Republicans Alarmed by Romney’s China Policy

Party leaders are worried about the candidate’s promise to “crack down” on China.

Republican presidential candidate Mitt Romney speaks at a campaign event, August 12, 2012
Republican presidential candidate Mitt Romney speaks at a campaign event, August 12, 2012 (Monkeyz_uncle)

Republicans are starting to worry about their presidential candidate Mitt Romney’s fulminations on Chinese trade policy. The former Massachusetts governor, who will challenge the incumbent Barack Obama for the presidency this November, has fiercely criticized what he described as the Democrat’s “trade surrender” and promises to “crack down on cheaters like China.”

Last week in Virginia, Romney said, “I want to make sure that if a nation cheats like China has cheated, we call them on the carpet and don’t let it continue.” Previously, he accused the Chinese of “predatory pricing” and currency manipulation. “They simply cannot continue stealing our jobs,” he said during a debate late last year.

Politico reports that such rhetoric “may play well in the Rust Belt, where automobile and other manufacturers are especially vulnerable to China’s trade policies and there’s wariness of Obama’s less confrontational approach” but few Republicans and big business donors believe that he will follow through if elected.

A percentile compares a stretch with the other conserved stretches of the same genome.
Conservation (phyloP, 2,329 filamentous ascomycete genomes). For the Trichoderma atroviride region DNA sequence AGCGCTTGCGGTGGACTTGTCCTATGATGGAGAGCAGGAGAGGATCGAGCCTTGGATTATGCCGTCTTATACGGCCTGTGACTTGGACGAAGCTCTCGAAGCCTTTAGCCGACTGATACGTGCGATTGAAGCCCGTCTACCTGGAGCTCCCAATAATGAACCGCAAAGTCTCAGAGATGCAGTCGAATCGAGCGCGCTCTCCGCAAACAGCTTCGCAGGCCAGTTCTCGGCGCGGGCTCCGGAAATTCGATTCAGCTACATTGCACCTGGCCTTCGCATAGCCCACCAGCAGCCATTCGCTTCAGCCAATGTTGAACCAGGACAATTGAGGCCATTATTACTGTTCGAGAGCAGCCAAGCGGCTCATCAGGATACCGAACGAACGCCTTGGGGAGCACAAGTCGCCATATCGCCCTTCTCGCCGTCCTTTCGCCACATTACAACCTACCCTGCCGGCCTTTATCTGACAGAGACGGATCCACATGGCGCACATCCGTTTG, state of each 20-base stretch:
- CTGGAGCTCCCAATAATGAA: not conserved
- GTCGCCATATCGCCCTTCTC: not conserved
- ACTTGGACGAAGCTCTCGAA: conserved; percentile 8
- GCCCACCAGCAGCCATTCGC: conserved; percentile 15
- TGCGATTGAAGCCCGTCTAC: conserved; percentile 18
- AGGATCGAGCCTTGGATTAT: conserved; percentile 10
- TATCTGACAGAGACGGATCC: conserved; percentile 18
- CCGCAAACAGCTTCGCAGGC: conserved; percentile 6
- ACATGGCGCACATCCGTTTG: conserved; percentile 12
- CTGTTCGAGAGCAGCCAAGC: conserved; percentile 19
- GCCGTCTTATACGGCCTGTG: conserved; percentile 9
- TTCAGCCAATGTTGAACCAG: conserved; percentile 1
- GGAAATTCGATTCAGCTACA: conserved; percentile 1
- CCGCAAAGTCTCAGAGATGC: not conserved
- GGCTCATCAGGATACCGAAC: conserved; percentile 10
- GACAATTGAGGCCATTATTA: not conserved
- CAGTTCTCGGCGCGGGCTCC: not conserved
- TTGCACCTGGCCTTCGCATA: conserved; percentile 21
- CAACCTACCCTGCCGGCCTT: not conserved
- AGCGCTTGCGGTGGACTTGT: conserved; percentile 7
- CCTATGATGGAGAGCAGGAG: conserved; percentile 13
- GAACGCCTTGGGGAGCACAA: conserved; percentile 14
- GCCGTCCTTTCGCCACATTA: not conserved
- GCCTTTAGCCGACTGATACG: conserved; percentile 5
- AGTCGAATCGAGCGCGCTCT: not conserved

And if he did, many analysts say, he’d likely spark a disastrous and counterproductive trade war that would hurt both American consumers and the workers he says he’s trying to protect. But Romney advisors say voters shouldn’t expect him to back off the tough talk if he gets elected and other experts say fears of a “trade war” are overblown since the Chinese need the American market just as much consumers like cheap Chinese imports.

The Republican leader in the House of Representatives John Boehner, a congressman from the industrial state of Ohio, this summer blocked legislation that aimed to force the Chinese into devaluating their currency which would have increased the price of Chinese exports. “Congress passing a law outlining stringent requirements for dealing with the Chinese and the value of the currency, I think, is inappropriate,” he said at the time.

Jon Huntsman, a former American ambassador to China who campaigned for the Republican Party’s presidential nomination himself until January when he endorsed Romney, warned in an interview with CNN this month that the latter’s China policy could instigate a trade war. “If you’re going to take on China on one issue,” he said, “then you better be prepared for the response.”

Huntsman pointed out that previous presidential candidates chastised China, including Barack Obama who urged George W. Bush in 2008 to boycott the Olympic Games in Beijing. “The difference today is, unlike any other election cycle, the United States and China are on the world stage. It was only the United States on the world stage before.” Now the two powers are moving to parity which changes the dynamic.